With the sound of fast-approaching engines roaring in your ear, you jam your foot down even harder on the gas pedal and narrow your eyes at the upcoming left-hand turn, determined not to let up even for an instant. If you do, there’s a good chance that your new view will consist of your competition gloating triumphantly while they zip past you on the track. You may only be driving a GT-5 Sodikart, and not a tricked-out racecar, but you absolutely refuse to let any of the other adult or—gulp—junior drivers beat you.
Track 21 lets speed-demons careen around one of three indoor go-kart tracks at speeds of up to 40 mph as they try to edge past other karts, competing with fellow birthday partiers or coworkers to reach the finish line before it decides to become a finish wall. In case competition gets too fierce, the karts are surrounded by heavy nylon bumpers and rubber blocks designed to absorb impact from all sides.
Friendly rivalries continue on foot inside Area 21, a two-story laser-tag battleground beset with fog, obstacles, and space-age scenery. Sharpshooters zap each other's targets in pursuit of a grander mission, such as capturing the opposing base or stealing the enemy's supply of light, before matches end and scores are tallied on a stats sheet. Glowing decor also illuminates a jungle-themed nine-hole mini-golf course, where gorilla and lion statues bask in the black lights. Track 21’s arcade demands timing and button-smashing dexterity from gamers, and a track-side casino sets up rounds of blackjack, poker, and craps.
Whether by land, water, or skee-ball chute, Zuma Fun Center packs attractions that entertain family members of all ages. Siblings enjoy friendly competition while trading putts across mountain-adventure mini-golf courses lined with waterfall, or while trading paint around the corners of the outdoor go-kart track. The bumper-boat pool gives parents and kids the chance to ram repeatedly into one another in open waters, just like the pilgrims did when racing to discover America. The fun center's video arcade also draws guests inside to deposit tokens into air-hockey tables, redemption-ticket games, and a spread of classic and new game cabinets.
Shankz Black Light Miniature Golf has two locations that encompass 18 holes apiece, with each course set aglow in neon and covered with exotic creatures. As they travel through the indoor facilities, each putter must navigate around wrecked pirate ships, shoot between stubby dinosaur legs, and wrest their clubs from the mouths of tigers in what typically amounts to a 35- to 60-minute round of golf. To accentuate the course's glowing artwork and scenery, golfers can opt to put on a pair of 3-D glasses. Beyond the neon greens, Shankz also features the Balladium and Ballaster game rooms, in which competitors fire Nerf balls from air cannons at targets and at each other to score points and ward off encroaching Nerf army tanks.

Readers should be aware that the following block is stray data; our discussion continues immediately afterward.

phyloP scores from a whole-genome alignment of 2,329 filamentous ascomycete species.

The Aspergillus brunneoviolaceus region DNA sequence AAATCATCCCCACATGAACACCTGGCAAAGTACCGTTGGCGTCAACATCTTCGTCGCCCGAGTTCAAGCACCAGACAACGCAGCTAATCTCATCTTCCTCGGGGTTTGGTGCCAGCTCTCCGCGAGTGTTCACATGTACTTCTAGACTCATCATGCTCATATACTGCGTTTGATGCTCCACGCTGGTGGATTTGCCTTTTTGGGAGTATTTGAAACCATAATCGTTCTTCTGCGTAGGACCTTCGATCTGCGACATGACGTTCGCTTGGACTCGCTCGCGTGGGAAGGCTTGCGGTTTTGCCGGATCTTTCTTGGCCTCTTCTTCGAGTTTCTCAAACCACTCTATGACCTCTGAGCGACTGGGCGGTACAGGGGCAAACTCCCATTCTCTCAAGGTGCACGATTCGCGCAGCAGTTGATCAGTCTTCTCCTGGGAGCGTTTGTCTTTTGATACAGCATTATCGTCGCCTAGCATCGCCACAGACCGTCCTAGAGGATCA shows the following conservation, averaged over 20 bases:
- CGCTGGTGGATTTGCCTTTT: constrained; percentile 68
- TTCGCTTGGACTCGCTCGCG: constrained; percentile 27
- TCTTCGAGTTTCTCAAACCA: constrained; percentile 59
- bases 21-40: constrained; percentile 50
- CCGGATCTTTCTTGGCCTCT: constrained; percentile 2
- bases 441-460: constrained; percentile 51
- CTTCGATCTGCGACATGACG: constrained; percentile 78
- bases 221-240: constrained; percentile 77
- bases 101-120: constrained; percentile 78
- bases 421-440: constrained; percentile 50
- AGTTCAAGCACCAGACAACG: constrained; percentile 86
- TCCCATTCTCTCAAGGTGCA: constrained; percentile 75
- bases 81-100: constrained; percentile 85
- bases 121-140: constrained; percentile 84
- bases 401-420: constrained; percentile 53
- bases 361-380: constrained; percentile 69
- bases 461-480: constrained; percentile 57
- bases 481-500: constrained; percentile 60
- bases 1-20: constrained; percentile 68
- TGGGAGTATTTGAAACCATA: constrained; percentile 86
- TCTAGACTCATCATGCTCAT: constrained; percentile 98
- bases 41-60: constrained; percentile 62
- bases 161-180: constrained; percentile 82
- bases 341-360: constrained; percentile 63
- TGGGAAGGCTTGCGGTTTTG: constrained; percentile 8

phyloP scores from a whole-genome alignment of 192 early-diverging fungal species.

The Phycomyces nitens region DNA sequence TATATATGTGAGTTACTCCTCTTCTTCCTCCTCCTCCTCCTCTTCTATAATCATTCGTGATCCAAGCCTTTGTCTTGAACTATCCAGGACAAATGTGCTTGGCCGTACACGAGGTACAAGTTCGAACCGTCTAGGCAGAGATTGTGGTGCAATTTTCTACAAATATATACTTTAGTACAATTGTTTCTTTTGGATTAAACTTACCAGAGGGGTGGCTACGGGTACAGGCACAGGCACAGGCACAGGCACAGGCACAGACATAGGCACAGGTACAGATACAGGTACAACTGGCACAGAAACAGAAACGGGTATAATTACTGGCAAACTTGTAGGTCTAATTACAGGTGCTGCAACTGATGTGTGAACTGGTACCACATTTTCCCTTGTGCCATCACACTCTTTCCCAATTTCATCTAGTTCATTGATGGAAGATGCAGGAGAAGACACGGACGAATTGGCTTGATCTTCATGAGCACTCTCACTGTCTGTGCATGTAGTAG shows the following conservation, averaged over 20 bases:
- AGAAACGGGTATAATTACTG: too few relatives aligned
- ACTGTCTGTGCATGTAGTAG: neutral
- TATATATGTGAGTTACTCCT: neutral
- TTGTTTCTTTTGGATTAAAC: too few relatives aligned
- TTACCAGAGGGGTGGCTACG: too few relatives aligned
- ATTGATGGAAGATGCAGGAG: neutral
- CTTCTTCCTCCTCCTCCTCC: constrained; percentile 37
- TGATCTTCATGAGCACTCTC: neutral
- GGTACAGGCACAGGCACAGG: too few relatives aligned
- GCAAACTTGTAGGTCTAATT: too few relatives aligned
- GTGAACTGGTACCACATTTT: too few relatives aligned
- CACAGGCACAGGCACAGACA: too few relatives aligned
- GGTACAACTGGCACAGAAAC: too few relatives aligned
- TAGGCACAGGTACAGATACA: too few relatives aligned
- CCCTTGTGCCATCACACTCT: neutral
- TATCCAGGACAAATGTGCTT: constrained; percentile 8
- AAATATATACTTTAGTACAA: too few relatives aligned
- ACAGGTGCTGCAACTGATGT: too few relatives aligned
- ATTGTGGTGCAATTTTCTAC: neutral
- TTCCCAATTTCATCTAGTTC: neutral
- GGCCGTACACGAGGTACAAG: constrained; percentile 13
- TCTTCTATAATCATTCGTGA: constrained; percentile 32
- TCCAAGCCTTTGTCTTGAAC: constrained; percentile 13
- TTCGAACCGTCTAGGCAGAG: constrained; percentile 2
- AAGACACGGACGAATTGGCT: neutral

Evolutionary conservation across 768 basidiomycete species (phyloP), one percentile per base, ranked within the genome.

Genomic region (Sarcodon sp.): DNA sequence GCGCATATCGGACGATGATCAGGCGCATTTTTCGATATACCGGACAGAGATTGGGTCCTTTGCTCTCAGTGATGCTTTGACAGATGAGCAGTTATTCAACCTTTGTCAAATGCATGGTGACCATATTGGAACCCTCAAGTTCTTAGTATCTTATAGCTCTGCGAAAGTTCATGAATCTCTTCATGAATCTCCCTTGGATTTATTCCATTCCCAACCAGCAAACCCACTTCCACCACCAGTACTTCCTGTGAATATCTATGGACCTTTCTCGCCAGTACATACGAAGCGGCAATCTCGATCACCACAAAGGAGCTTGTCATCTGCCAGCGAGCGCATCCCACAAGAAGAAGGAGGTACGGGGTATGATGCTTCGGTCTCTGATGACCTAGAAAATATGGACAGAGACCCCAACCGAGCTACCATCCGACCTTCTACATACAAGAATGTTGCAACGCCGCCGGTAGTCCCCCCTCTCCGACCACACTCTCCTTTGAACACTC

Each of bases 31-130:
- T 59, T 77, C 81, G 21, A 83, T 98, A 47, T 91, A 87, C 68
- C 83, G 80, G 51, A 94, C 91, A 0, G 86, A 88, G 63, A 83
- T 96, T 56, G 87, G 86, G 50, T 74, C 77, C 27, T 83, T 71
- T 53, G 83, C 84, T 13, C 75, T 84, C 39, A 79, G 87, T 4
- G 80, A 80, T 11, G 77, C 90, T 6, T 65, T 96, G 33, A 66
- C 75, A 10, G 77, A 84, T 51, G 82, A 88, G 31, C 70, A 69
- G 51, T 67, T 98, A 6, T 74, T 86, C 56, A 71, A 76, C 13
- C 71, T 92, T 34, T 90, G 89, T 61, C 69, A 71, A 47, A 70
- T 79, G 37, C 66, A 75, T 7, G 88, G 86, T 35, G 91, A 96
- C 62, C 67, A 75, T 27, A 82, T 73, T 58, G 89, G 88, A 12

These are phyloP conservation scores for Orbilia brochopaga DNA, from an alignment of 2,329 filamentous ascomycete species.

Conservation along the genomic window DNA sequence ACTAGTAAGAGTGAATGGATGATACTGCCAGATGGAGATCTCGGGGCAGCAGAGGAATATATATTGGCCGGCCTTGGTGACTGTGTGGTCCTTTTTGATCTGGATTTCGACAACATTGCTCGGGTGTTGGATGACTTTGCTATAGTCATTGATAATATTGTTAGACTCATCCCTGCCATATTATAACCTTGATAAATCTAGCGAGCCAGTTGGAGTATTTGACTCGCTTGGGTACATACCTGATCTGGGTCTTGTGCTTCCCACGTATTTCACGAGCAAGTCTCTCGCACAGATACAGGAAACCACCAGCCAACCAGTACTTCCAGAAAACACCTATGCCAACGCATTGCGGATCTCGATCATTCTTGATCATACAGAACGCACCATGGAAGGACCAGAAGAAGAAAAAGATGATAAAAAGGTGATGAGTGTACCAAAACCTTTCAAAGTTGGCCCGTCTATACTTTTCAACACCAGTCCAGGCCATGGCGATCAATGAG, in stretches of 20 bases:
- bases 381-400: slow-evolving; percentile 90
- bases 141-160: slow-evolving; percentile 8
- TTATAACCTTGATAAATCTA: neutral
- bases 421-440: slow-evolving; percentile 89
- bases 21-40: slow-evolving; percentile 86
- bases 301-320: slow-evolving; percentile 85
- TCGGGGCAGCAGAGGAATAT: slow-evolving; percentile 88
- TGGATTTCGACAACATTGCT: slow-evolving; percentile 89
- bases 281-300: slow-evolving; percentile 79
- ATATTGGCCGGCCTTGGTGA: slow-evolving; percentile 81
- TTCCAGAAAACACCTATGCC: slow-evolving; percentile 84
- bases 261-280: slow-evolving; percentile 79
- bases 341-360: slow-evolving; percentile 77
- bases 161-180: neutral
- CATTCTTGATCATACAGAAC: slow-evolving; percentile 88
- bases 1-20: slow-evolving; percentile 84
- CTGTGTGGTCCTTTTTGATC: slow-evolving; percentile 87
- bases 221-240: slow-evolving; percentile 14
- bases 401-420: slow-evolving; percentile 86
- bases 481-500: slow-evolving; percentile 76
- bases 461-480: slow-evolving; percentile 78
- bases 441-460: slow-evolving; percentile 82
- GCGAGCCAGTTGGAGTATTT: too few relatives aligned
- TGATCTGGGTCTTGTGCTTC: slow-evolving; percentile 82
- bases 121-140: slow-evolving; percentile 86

Water streams from wooden aqueducts and cascades down rock formations as families putt through Colorado Canyon's two 18-hole mini-golf courses. After rounds, guests can visit the arcade to play skee ball, build their own stuffed animals, or mine for gemstones and fossils, then hit the snack bar for some Noble Roman's pizza.
Designed by famed course architects Arthur Hills and Mike Dasher, Sienna Plantation Golf Club's frequent elevation changes transform the flat landscape into rolling waves of green. These undulations are only the beginning of the challenges players face. On hole two, the narrow fairway and sand bunkers form a perfect storm of difficulty, forcing golfers to thread the needle or risk taking an unplanned trip to the beach. Elsewhere, flowing creeks wind around holes 16 and 17, where the promise of a rewarding score tempts players to take precise shots close to the water's edge. Live oaks and mature cedar elms along the fairways provide both scenic views of nature's beauty and ample shade for treating caddies to a picnic lunch.
Course at a Glance:
When course architect Roy Case designed the 36 holes that would become Wildcat Golf Club, he drew inspiration from two distinct styles by laying traditional Scottish links-style holes over the undulating Texas Hill Country topography. Players encounter lots of tall grasses but few trees as they eventually reach 100-foot elevations, where they?ll catch glimpses of Houston?s skyline, Reliant Stadium, and the Galleria. The Club is divided into two 18-hole courses?the Highlands Course and the Lakes Course?each blanketed in TifSport Bermuda grass fairways and TifEagle Bermuda putting surfaces so smooth that golfers have reported reaching into the cup and pulling out a single red rose instead of their golf ball.
Though situated next to one another, each course bears its own unique set of challenges. Deep ravines and strategically placed bunkers befuddle players on the Highlands Course, while the Lakes Course lives up to its name with water as its defining characteristic. A series of lakes comes into play on seven holes, nowhere more dramatically than on the twelfth hole, a unique par 5 configuration whose tee box, two fairway sections, and green are separated by intersecting water hazards, which double as watering holes for thirsty golf carts.
Highland Course at a Glance: * 18-hole, par 72 course * Total length of 6,954 yards from the back tees * Course rating of 73.6 from the back tees * Course slope of 138 from the back tees * Five sets of tees per hole
Lakes Course at a Glance: * 18-hole, par 72 course * Total length of 7,016 yards from the back tees * Course rating of 73.2 from the back tees * Course slope of 135 from the back tees * Five sets of tees per hole